In accordance with this invention, keyboard system 9 comprises an electrically insulative substrate board 13 of molded synthetic resin material, and a plurality of single-pole, single-throw (SPST) momentary switches 15. These switches comprise a plurality of actuating elements or domed disks 17 arranged in an array of columns, as indicated at X1, X2, X3, and X4, and rows, as indicated at Y1, Y2, Y3, Y4 and Y5, on one face of board 13, and a plurality of conductors on this one face of the board. These conductors are parallel to one another and extend in the direction of the columns. There is one conductor for each column of elements, these column conductors being indicated at CX1, CX2, CX3, and CX4 for each of the respective columns X1, X2, X3 and X4. Also, there is one conductor for each row of elements, these row conductors being indicated at CY1, CY2, CY3, CY4, and CY5 for each of the respective rows Y1, Y2, Y3, Y4 and Y5. Each column conductor CX1, CX2, etc. is disposed between board 13 and its respective column of disks and is substantially aligned with the center portion of each of the disks in its column. Row conductors CY1 and CY5 are shown spaced on the outside of columns X1 and X2, respectively, and the other row conductors are located between adjacent columns.

Each disk 17 is shown to be a concave-connvex circular member of conductive material, such as a relatively thin sheet of a phosphor bronze alloy, and has an initial convex position as shown in FIGS. 3, 6 and 7. The disks are arranged with their concave faces toward board 13 and toward their respective column conductor. Each disk 17 is movable independently of the others by resiliently deforming it partially overcenter from its initial convex position (as shown in FIGS. 3, 6 and 7) in which its center portion is clear of its respective column conductor to an actuated position (see FIG. 8) in which at least one point 18 (e.g., its center portion) contacts its respective column conductor. Means, generally indicated at 19, is provided for electrically connecting each row of disks Y1, Y2, etc. to its respective row conductor CY1, CY2, etc. Thus, upon moving any one of the disks in a row to its actuating position, a circuit is completed between the respective column conductor and row conductor for the actuated disk. For example, if the disk in column X3 and in row Y4 is depressed overcenter to its actuated position, a circuit will be completed between column conductor CX3 and row conductor CY4 thereby completing a circuit unique to that disk.

Referring now to FIGS. 2-4, substrate board 13 is shown to comprise a molded plastic board having a series of grooves 21 formed therein extending longitudinally of the board parallel to one another for respectively receiving and securely holding conductors CX1-4 and CY1-5, each constituted by a conductive metal round wire. As illustrated these wires have a generally circular cross section, but it will be understood that wires having other commercially available round cross sections (e.g., oval-shaped) may be used. By using such commercially available wire, the cost of the conductors is significantly reduced. Grooves 21 are shown to be generally semicircular in cross section however it will be understood that other cross sectional configuration can be employed. For instance the grooves could be rectangular in cross section with a width slightly less than the diameter of the wire so that the wire is firmly held in the groove when pressed therein. As shown in FIG. 2, at each disk location in the board a slight circular recess 25 is provided. The upper surface of the wires extend above the bottom face of recess 25 in the substrate board 13 to permit contact by the center portions of disks 17. These recesses expose more of the wire in the area of the disk so that they may be more readily contacted by the disk as the disk is depressed overcenter to its actuated position. These recesses 25 are somewhat smaller in diameter than their respective disks 17.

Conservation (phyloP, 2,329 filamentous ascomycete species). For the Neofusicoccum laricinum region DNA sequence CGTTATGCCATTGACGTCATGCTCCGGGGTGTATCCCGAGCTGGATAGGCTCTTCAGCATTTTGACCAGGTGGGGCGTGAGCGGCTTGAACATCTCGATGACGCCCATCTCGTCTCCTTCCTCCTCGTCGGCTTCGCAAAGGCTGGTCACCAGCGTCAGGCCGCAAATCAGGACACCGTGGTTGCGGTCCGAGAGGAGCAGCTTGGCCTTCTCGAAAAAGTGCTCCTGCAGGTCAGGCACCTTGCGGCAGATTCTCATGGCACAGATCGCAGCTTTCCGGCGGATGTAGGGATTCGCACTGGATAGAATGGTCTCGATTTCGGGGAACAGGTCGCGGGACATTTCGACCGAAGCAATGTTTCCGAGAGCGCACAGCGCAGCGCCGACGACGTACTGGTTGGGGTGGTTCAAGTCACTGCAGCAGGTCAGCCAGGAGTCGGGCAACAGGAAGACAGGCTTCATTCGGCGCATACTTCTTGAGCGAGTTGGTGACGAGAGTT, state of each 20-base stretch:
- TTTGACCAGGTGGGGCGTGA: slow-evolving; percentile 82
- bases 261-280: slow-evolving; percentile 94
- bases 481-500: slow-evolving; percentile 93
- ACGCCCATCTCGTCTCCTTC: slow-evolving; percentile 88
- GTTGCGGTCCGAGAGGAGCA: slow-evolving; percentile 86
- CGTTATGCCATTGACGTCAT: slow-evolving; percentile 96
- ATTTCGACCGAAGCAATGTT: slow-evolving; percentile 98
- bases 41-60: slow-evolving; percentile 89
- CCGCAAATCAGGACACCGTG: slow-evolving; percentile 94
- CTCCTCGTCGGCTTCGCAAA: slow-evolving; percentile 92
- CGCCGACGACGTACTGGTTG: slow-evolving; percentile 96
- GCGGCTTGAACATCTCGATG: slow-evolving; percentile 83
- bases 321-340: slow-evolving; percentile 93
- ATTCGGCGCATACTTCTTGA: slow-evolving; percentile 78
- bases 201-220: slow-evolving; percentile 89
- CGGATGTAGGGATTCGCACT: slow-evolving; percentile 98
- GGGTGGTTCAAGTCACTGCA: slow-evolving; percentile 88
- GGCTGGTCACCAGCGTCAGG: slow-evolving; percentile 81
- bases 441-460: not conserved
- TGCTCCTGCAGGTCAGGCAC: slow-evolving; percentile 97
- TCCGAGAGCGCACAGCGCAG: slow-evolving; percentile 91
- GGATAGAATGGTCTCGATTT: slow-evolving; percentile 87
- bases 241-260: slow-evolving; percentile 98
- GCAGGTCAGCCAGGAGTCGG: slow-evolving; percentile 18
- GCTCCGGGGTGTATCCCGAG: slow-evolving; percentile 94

As best shown in FIGS. 2 and 4, insulating means 27 is disposed between disk 17 and conductors for electrically insulating the disks from the conductors in areas where such electrical connection is not desired and for permitting the center portion of each of the disks to be flexed overcenter to contact its respective column conductor when the disk is in its actuated position. More particularly, insulating means is shown to be a sheet 29 of flexible sheet insulative material such as polyethylene terephthalate, sold under the trademark "MYLAR" by the E. I. DuPont de Nemours and Company. Sheet 29 is secured to one face of board 13, preferably by means of a thermally activated adhesive (not shown) applied to the bottom face of sheet 29 or applied to the upper face of board 13. It will be understood that other known adhesives may be used. Sheet 29 overlies the conductor wires received in grooves 21 and securely holds them in their respective grooves. The sheet has an array of circular openings 31 therethrough corresponding to the array of disks 17, there being one opening 31 for each disk. These openings are somewhat smaller than disks 17 and have a diameter generally the same as recesses 25. Thus, the outer margin of each disk 17 is supported on the upper surface of insulative sheet 29 above its respective recess 25 and is thus electrically insulated from the conductor wires. The thickness of sheet 29 and the diameter of openings 31 are such that when the disks are moved overcenter to their actuated position, the center portion of the disk contacts its respective column conductor CX1, CX2, etc. Thus, the thickness of sheet 29 constitutes means for spacing the disks from their respective column conductors.